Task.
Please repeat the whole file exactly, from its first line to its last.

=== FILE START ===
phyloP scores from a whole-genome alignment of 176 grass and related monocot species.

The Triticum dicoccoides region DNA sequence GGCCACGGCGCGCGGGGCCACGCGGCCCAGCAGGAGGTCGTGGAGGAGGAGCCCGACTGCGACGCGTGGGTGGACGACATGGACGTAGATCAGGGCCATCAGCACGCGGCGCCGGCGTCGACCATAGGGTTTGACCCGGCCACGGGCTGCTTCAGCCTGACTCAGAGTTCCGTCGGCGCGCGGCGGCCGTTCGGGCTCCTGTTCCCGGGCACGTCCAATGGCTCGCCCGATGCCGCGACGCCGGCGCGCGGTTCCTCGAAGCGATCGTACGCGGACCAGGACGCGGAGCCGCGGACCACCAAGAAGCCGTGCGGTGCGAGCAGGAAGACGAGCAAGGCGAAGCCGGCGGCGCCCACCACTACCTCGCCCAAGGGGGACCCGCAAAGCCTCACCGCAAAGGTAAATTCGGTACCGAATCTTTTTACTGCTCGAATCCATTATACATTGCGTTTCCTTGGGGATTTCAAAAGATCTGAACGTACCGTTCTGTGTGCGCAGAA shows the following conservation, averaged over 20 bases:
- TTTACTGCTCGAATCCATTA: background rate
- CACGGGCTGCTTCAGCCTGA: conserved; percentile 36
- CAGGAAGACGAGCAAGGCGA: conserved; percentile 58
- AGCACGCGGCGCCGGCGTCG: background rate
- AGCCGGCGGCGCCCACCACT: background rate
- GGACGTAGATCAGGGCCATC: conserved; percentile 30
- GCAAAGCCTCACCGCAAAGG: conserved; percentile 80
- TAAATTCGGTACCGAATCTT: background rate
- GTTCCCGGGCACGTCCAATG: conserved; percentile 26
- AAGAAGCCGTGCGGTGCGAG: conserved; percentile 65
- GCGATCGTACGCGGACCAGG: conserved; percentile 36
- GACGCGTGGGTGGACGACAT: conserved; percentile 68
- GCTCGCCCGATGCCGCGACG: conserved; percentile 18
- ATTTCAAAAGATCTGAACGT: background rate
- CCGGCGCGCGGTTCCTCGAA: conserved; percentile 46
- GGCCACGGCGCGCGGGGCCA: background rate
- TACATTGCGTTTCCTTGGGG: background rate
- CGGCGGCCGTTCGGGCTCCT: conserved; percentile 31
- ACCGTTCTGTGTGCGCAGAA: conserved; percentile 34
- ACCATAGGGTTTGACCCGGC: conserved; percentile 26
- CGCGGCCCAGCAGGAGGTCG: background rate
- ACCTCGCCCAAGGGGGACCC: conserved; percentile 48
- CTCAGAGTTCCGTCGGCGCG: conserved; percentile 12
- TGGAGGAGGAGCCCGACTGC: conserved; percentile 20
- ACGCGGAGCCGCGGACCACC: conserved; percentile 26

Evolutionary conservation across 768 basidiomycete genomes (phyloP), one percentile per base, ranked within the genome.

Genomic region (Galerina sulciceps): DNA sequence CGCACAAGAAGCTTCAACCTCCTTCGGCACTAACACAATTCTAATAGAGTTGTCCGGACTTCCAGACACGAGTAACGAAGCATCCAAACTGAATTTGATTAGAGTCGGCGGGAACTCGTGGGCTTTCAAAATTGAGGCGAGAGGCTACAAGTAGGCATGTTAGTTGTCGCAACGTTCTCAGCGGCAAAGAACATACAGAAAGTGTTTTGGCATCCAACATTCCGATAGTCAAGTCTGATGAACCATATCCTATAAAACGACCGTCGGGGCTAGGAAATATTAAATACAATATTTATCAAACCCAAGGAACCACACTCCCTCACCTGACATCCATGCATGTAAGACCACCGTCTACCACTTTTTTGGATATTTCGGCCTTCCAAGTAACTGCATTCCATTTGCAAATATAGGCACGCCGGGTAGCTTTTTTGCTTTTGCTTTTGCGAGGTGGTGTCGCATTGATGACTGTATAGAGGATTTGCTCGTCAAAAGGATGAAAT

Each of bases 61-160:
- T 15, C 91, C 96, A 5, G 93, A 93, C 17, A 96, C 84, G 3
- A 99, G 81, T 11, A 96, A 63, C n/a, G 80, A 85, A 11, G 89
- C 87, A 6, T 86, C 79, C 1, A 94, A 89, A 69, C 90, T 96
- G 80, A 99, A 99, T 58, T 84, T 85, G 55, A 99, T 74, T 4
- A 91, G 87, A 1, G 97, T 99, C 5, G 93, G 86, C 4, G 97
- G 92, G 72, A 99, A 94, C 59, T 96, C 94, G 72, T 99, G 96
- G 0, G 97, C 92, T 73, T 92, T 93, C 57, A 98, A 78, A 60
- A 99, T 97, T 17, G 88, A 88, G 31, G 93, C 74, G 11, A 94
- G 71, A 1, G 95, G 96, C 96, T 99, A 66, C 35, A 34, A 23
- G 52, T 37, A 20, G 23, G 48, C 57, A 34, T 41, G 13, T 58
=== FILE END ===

phyloP scores from a whole-genome alignment of 176 grass and related monocot species.

The Triticum dicoccoides region DNA sequence GGCCACGGCGCGCGGGGCCACGCGGCCCAGCAGGAGGTCGTGGAGGAGGAGCCCGACTGCGACGCGTGGGTGGACGACATGGACGTAGATCAGGGCCATCAGCACGCGGCGCCGGCGTCGACCATAGGGTTTGACCCGGCCACGGGCTGCTTCAGCCTGACTCAGAGTTCCGTCGGCGCGCGGCGGCCGTTCGGGCTCCTGTTCCCGGGCACGTCCAATGGCTCGCCCGATGCCGCGACGCCGGCGCGCGGTTCCTCGAAGCGATCGTACGCGGACCAGGACGCGGAGCCGCGGACCACCAAGAAGCCGTGCGGTGCGAGCAGGAAGACGAGCAAGGCGAAGCCGGCGGCGCCCACCACTACCTCGCCCAAGGGGGACCCGCAAAGCCTCACCGCAAAGGTAAATTCGGTACCGAATCTTTTTACTGCTCGAATCCATTATACATTGCGTTTCCTTGGGGATTTCAAAAGATCTGAACGTACCGTTCTGTGTGCGCAGAA shows the following conservation, averaged over 20 bases:
- TTTACTGCTCGAATCCATTA: background rate
- CACGGGCTGCTTCAGCCTGA: conserved; percentile 36
- CAGGAAGACGAGCAAGGCGA: conserved; percentile 58
- AGCACGCGGCGCCGGCGTCG: background rate
- AGCCGGCGGCGCCCACCACT: background rate
- GGACGTAGATCAGGGCCATC: conserved; percentile 30
- GCAAAGCCTCACCGCAAAGG: conserved; percentile 80
- TAAATTCGGTACCGAATCTT: background rate
- GTTCCCGGGCACGTCCAATG: conserved; percentile 26
- AAGAAGCCGTGCGGTGCGAG: conserved; percentile 65
- GCGATCGTACGCGGACCAGG: conserved; percentile 36
- GACGCGTGGGTGGACGACAT: conserved; percentile 68
- GCTCGCCCGATGCCGCGACG: conserved; percentile 18
- ATTTCAAAAGATCTGAACGT: background rate
- CCGGCGCGCGGTTCCTCGAA: conserved; percentile 46
- GGCCACGGCGCGCGGGGCCA: background rate
- TACATTGCGTTTCCTTGGGG: background rate
- CGGCGGCCGTTCGGGCTCCT: conserved; percentile 31
- ACCGTTCTGTGTGCGCAGAA: conserved; percentile 34
- ACCATAGGGTTTGACCCGGC: conserved; percentile 26
- CGCGGCCCAGCAGGAGGTCG: background rate
- ACCTCGCCCAAGGGGGACCC: conserved; percentile 48
- CTCAGAGTTCCGTCGGCGCG: conserved; percentile 12
- TGGAGGAGGAGCCCGACTGC: conserved; percentile 20
- ACGCGGAGCCGCGGACCACC: conserved; percentile 26

Evolutionary conservation across 768 basidiomycete genomes (phyloP), one percentile per base, ranked within the genome.

Genomic region (Galerina sulciceps): DNA sequence CGCACAAGAAGCTTCAACCTCCTTCGGCACTAACACAATTCTAATAGAGTTGTCCGGACTTCCAGACACGAGTAACGAAGCATCCAAACTGAATTTGATTAGAGTCGGCGGGAACTCGTGGGCTTTCAAAATTGAGGCGAGAGGCTACAAGTAGGCATGTTAGTTGTCGCAACGTTCTCAGCGGCAAAGAACATACAGAAAGTGTTTTGGCATCCAACATTCCGATAGTCAAGTCTGATGAACCATATCCTATAAAACGACCGTCGGGGCTAGGAAATATTAAATACAATATTTATCAAACCCAAGGAACCACACTCCCTCACCTGACATCCATGCATGTAAGACCACCGTCTACCACTTTTTTGGATATTTCGGCCTTCCAAGTAACTGCATTCCATTTGCAAATATAGGCACGCCGGGTAGCTTTTTTGCTTTTGCTTTTGCGAGGTGGTGTCGCATTGATGACTGTATAGAGGATTTGCTCGTCAAAAGGATGAAAT

Each of bases 61-160:
- T 15, C 91, C 96, A 5, G 93, A 93, C 17, A 96, C 84, G 3
- A 99, G 81, T 11, A 96, A 63, C n/a, G 80, A 85, A 11, G 89
- C 87, A 6, T 86, C 79, C 1, A 94, A 89, A 69, C 90, T 96
- G 80, A 99, A 99, T 58, T 84, T 85, G 55, A 99, T 74, T 4
- A 91, G 87, A 1, G 97, T 99, C 5, G 93, G 86, C 4, G 97
- G 92, G 72, A 99, A 94, C 59, T 96, C 94, G 72, T 99, G 96
- G 0, G 97, C 92, T 73, T 92, T 93, C 57, A 98, A 78, A 60
- A 99, T 97, T 17, G 88, A 88, G 31, G 93, C 74, G 11, A 94
- G 71, A 1, G 95, G 96, C 96, T 99, A 66, C 35, A 34, A 23
- G 52, T 37, A 20, G 23, G 48, C 57, A 34, T 41, G 13, T 58